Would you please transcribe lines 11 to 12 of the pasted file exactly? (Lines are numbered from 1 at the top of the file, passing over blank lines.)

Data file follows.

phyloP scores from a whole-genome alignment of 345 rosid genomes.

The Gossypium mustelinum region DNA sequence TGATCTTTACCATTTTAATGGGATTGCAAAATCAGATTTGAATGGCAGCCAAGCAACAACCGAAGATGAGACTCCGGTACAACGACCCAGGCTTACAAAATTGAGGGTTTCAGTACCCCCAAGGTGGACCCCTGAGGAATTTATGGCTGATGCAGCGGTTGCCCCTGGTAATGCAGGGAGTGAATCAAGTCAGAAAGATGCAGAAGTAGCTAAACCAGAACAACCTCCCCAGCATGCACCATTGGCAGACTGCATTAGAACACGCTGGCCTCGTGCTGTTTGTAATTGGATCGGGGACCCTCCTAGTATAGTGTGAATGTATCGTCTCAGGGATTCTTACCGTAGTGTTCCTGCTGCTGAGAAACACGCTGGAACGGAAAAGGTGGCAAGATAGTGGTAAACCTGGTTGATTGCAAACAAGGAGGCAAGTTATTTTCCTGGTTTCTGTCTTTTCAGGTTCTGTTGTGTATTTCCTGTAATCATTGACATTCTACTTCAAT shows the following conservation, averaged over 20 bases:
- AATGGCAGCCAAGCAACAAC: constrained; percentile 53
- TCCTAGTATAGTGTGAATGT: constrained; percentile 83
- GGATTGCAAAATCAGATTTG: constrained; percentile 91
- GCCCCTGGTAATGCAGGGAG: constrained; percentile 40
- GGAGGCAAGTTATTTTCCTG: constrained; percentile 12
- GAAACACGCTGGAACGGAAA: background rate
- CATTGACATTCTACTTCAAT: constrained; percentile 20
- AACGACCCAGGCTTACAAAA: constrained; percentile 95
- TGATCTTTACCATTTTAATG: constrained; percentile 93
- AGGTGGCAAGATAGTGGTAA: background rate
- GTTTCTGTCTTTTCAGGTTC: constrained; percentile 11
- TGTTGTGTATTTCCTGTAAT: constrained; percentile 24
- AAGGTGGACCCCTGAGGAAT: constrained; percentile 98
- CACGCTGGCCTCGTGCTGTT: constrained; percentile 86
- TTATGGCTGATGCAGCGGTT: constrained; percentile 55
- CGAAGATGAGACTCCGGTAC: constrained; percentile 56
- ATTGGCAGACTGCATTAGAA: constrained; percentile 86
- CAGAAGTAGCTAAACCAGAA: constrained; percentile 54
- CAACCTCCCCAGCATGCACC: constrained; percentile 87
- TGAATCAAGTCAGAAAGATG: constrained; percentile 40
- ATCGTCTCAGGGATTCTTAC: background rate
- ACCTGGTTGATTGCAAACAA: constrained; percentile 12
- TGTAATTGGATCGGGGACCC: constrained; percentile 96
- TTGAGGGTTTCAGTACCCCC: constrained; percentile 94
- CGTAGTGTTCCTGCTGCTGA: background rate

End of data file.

- TGATCTTTACCATTTTAATG: constrained; percentile 93
- AGGTGGCAAGATAGTGGTAA: background rate